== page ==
–Goji Berry. Also known scientifically as lycium barbarum, the berry has been used in Chinese medicine for years, as well as, throughout Asian culture. The berry has been used in many different ways including reducing inflammation and boosting protective elements in the skin. It’s use as a treatment for certain eye disorders is also noteworthy and promising.
–Vitamin K. A fat soluble vitamin that helps provide better circulation within the cells. It helps to reduce under eye circles by reducing the vascular conditions that can lead to the bothersome effect.
–Whitening. Bleaching options like Hydroquinone help whiten the skin under the eye. Research with Kojic acid, a more natural approach, is ongoing in this field and providing exciting results.
–Blood Vessel Maintenance-New techniques to prevent blood vessel leakage and also promote healthy blood circulation is showing great results.
Though these are all amazing options for treating under eye circles, great care should still be taken with the thinning skin under the eye. If you see any signs of sensitivity, immediately stop using your treatment and talk to your doctor.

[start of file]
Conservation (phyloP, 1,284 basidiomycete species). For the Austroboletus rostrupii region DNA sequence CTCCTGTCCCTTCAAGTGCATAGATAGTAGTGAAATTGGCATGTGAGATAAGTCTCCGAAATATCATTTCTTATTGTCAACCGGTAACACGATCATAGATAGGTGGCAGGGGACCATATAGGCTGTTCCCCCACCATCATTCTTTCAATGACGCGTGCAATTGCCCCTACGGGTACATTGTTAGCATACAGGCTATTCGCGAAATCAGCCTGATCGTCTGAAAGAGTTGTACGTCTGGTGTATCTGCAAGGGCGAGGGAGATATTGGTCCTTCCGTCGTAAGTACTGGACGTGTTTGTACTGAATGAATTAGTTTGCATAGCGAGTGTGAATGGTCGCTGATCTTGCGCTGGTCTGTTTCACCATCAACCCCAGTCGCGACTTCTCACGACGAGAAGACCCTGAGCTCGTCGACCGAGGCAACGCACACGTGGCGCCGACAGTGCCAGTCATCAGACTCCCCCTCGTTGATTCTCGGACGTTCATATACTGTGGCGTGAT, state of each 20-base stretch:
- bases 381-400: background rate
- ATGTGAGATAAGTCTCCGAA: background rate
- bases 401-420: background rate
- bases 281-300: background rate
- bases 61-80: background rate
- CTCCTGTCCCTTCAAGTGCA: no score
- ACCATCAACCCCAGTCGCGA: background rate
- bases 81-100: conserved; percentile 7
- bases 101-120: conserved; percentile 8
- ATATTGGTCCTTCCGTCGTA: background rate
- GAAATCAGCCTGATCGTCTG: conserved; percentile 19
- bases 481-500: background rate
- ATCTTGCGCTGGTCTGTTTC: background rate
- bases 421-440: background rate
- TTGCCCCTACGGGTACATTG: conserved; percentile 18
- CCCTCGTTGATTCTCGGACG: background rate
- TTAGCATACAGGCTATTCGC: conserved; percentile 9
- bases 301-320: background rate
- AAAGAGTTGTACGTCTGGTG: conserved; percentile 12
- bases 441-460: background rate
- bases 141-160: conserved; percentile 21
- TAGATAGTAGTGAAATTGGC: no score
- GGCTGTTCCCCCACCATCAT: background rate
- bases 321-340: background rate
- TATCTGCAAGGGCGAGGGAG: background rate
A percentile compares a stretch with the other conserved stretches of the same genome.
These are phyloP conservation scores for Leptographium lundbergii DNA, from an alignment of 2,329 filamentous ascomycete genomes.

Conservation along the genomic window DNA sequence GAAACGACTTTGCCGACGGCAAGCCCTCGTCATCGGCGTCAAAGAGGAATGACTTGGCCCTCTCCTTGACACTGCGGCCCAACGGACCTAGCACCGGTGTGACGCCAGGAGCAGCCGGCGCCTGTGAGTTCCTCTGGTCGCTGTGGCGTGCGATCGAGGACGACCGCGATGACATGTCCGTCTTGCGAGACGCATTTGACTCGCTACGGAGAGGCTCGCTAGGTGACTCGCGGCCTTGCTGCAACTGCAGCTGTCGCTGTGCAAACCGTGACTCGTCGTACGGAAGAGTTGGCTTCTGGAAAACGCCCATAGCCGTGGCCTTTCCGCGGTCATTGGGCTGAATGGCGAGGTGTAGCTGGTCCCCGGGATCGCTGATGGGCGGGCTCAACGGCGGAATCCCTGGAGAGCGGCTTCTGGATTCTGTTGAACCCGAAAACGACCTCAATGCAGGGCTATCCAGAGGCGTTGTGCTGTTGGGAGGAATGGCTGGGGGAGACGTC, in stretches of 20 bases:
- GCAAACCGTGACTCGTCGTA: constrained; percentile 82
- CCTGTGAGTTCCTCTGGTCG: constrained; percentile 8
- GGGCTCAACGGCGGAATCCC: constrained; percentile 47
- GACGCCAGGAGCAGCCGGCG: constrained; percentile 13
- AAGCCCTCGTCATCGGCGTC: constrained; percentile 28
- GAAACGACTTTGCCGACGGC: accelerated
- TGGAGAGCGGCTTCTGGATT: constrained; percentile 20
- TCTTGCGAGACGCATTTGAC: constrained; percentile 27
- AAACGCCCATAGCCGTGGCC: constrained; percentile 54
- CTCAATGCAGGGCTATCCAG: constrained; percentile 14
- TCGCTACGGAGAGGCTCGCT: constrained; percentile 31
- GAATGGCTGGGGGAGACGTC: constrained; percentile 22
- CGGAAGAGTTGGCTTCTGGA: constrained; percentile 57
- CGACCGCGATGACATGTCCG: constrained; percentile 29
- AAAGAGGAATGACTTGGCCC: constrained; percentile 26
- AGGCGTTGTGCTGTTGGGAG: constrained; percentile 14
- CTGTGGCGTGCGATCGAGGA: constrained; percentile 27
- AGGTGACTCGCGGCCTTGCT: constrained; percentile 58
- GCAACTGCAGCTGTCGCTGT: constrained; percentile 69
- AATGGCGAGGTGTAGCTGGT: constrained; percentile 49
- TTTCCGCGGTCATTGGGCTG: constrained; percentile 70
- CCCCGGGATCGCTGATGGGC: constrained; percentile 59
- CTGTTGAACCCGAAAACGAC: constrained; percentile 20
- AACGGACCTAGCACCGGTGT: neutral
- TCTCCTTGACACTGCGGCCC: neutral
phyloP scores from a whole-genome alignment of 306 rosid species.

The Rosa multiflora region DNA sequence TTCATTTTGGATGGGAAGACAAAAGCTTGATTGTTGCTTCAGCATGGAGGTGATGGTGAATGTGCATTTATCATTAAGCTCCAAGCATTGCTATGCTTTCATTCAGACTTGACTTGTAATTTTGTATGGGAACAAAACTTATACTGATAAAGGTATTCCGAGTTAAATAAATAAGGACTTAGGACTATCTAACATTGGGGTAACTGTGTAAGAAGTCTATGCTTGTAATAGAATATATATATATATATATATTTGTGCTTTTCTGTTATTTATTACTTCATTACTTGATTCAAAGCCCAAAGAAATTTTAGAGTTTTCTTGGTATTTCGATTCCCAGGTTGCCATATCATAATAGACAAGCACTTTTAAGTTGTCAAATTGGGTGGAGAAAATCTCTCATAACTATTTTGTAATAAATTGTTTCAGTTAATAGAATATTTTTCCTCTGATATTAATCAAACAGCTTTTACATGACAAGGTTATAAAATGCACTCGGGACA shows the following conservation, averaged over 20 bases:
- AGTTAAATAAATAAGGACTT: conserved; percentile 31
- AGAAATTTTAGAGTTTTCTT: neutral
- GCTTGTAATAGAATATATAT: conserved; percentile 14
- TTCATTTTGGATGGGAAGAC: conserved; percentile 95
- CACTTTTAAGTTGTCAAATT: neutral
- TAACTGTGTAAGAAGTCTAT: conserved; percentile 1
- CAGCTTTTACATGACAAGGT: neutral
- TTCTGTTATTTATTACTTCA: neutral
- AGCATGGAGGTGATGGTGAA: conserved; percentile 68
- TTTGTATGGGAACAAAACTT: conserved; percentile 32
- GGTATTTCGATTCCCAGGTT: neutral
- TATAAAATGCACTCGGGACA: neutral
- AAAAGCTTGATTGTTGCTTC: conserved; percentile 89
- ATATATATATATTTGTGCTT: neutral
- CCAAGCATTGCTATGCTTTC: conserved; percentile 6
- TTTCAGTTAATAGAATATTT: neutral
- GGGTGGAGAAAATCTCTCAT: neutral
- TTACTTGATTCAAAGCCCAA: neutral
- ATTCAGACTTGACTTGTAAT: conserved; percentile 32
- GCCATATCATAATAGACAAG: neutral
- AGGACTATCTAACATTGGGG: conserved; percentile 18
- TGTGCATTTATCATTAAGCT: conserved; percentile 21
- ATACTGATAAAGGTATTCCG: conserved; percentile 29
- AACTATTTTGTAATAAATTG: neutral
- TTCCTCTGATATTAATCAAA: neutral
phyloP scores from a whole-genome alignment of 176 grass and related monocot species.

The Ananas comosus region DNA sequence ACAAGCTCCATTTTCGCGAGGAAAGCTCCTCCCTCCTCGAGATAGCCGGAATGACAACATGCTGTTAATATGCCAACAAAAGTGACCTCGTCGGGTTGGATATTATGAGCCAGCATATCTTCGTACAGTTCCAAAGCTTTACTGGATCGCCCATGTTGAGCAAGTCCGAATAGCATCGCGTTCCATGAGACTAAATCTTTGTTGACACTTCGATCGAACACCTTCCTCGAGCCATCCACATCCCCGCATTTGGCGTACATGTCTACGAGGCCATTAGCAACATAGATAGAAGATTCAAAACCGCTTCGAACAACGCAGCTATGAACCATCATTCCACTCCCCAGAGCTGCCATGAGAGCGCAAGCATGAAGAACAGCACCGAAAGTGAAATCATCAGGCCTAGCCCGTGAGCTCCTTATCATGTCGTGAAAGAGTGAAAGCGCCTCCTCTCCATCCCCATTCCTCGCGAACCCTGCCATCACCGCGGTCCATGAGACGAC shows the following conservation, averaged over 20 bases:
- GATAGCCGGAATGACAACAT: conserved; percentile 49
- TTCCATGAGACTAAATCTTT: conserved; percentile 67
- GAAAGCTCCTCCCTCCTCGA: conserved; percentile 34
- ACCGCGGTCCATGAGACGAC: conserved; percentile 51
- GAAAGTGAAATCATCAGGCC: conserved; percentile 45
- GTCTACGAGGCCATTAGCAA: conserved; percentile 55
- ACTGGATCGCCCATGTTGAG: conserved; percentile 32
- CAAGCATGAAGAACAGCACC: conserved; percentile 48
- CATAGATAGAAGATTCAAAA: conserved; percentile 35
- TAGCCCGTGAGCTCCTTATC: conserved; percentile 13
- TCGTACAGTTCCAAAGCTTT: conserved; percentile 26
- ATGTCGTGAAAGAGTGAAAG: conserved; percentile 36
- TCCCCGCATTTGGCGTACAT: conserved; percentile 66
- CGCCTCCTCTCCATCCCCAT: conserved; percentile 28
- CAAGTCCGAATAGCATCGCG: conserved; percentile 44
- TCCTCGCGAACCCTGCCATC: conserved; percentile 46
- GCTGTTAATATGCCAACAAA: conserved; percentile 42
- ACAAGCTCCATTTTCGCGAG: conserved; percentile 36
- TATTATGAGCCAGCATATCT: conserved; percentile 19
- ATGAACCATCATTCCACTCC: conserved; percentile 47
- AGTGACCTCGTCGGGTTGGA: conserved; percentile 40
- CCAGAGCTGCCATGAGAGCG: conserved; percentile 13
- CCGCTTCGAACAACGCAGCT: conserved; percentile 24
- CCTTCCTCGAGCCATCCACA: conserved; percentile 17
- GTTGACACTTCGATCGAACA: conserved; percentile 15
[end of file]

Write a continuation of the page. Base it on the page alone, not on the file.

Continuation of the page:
There are also a few medical treatments available that help to aid in the process of reducing dark under eye circles. Let’s examine these two options:
–IPL Treatments. Using an intense pulsed light, your dermatologist will work to remove your dark under-eye circles by rejuvenating the skin. It’s different from a laser treatment because it doesn’t damage the outer skin at all. It’s especially great at reducing blood vessels close to the skin that are causing dark circles. You may feel a bit of stinging during the procedure and have inflammation under the eye as the skin heals.
–Laser Treatments. The laser works by resurfacing the under eye area. The laser removes pigmentation and boosts collagen. There are different types of lasers that reach different depths depending on your needs. You’ll most likely leave with swelling of the skin until it heals and you’ll definitely want to stay out of the sun during recovery which can cause hyperpigmentation and reverse your results.
Self-love and care is always the first step to a healthy beauty routine and dark under eye circles are no different. Make sure to eat a healthy diet, stay well hydrated, exercise and get enough sleep. Also use gentle cleansers and soft, gentle tools (like cotton balls) to apply moisturizer that’s specially designed for the thin under eye skin. Always wear sunscreen and avoid unnecessary pulling, rubbing and tugging on that area. Those with contact lenses should also use special care when putting in and taking out contact lenses. With a little proactive treatment and a bit of time and energy, you can greatly reduce the appearance of dark under eye circles.